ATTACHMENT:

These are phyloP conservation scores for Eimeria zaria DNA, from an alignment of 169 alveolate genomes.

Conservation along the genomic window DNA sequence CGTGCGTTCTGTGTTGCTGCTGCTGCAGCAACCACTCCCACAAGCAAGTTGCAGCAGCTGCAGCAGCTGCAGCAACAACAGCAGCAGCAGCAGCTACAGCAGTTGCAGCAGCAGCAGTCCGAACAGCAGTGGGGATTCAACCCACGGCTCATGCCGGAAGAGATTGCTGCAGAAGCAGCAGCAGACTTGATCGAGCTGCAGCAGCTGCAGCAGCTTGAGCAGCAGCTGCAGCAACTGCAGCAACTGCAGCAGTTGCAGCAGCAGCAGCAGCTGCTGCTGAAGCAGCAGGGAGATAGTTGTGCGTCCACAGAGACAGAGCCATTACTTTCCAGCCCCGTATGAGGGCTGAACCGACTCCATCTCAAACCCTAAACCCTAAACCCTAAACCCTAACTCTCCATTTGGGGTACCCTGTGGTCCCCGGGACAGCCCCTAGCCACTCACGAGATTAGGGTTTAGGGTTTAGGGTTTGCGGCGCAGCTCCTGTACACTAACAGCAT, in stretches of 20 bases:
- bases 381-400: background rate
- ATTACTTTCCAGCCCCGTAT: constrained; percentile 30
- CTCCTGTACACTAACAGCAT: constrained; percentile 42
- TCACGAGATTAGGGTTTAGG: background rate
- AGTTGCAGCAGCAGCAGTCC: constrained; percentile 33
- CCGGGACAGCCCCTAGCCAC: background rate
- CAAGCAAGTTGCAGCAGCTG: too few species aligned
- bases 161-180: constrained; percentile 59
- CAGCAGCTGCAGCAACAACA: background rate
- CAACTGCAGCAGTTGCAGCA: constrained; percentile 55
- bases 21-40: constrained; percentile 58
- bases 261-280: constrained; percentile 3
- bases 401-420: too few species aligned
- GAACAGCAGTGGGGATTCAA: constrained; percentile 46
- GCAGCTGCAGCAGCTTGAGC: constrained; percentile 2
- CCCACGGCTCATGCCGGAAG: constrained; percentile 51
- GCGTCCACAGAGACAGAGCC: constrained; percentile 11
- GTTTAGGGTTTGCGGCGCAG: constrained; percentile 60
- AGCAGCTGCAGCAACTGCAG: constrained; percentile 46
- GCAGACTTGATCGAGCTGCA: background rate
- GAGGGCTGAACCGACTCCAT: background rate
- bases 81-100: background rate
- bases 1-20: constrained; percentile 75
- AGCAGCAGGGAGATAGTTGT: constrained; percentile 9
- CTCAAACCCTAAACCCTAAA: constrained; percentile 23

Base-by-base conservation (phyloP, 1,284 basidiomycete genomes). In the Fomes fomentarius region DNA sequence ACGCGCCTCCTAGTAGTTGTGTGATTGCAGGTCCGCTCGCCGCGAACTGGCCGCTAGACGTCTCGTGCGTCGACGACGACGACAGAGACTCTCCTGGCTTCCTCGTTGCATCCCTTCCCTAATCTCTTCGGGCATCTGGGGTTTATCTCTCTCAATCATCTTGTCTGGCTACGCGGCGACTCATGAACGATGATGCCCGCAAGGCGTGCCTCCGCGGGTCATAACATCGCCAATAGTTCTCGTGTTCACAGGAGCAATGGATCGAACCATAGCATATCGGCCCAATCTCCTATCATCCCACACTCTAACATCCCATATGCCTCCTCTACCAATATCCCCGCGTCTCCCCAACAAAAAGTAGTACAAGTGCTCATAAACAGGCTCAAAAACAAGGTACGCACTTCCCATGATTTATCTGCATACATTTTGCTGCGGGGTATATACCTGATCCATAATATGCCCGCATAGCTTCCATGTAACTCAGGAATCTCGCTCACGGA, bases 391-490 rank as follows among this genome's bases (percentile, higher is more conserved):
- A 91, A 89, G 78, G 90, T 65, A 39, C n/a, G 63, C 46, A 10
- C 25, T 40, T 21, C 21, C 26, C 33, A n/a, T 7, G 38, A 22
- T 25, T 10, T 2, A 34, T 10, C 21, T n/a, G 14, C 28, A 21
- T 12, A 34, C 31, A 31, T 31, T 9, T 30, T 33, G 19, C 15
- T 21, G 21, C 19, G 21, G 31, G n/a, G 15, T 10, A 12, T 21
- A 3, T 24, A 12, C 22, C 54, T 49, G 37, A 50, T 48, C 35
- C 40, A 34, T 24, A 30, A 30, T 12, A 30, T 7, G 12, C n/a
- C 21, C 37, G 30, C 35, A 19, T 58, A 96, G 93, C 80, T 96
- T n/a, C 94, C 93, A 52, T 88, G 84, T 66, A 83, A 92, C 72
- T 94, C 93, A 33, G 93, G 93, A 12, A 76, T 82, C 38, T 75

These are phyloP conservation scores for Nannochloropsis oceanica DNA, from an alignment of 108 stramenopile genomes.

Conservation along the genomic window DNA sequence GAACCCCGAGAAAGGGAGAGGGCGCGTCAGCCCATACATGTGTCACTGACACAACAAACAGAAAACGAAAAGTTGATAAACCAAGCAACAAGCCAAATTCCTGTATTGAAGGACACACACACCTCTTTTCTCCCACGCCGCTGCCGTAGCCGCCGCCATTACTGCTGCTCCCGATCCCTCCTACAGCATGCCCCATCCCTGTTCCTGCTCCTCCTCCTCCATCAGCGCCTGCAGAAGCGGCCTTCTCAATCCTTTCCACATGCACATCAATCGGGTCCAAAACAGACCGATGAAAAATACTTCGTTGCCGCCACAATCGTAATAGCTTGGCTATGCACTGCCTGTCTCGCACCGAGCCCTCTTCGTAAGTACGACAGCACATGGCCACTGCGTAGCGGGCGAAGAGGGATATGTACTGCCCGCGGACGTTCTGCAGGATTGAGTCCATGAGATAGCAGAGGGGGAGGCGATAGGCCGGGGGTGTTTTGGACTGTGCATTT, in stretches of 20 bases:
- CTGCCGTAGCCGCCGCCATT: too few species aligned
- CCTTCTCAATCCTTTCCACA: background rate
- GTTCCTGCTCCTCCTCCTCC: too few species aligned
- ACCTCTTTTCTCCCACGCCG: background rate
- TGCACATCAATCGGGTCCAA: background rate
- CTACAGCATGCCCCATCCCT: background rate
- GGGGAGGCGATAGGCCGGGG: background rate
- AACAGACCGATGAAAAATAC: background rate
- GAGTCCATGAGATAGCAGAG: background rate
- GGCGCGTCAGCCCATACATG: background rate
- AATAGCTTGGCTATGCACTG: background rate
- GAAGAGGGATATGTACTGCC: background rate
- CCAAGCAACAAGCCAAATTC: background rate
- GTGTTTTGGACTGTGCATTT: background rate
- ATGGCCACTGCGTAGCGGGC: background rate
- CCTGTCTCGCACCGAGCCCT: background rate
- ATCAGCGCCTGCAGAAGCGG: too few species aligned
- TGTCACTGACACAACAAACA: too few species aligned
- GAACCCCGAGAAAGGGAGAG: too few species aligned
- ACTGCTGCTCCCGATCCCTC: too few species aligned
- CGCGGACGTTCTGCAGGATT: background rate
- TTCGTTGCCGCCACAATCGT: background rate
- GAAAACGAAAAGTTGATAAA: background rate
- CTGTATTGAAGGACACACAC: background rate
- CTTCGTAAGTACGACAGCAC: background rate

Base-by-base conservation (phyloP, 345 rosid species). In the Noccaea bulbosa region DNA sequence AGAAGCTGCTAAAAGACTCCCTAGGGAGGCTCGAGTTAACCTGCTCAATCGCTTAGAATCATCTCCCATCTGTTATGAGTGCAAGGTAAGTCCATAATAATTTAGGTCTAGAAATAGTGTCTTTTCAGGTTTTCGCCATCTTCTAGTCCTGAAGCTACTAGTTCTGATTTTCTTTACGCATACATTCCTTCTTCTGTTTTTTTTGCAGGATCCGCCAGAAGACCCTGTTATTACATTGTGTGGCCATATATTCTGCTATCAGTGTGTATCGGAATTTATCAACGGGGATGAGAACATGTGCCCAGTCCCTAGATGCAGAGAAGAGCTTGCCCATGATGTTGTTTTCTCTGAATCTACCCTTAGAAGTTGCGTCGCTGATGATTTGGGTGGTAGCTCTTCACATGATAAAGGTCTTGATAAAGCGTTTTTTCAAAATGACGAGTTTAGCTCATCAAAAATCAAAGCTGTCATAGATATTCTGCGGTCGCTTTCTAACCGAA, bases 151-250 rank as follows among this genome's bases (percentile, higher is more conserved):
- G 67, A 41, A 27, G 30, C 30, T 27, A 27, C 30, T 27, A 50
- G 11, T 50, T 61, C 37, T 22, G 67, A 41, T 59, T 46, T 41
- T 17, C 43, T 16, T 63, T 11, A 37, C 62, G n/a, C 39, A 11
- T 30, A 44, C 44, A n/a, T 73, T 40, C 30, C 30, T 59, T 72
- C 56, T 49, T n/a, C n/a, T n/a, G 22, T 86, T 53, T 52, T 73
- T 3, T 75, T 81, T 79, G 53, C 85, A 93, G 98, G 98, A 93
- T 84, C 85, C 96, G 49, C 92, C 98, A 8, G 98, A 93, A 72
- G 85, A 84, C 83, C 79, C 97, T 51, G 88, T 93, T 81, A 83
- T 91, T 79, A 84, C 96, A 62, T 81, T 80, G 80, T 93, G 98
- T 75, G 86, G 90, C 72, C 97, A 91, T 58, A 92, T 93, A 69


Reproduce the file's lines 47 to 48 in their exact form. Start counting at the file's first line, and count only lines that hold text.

- GGGGAGGCGATAGGCCGGGG: background rate
- AACAGACCGATGAAAAATAC: background rate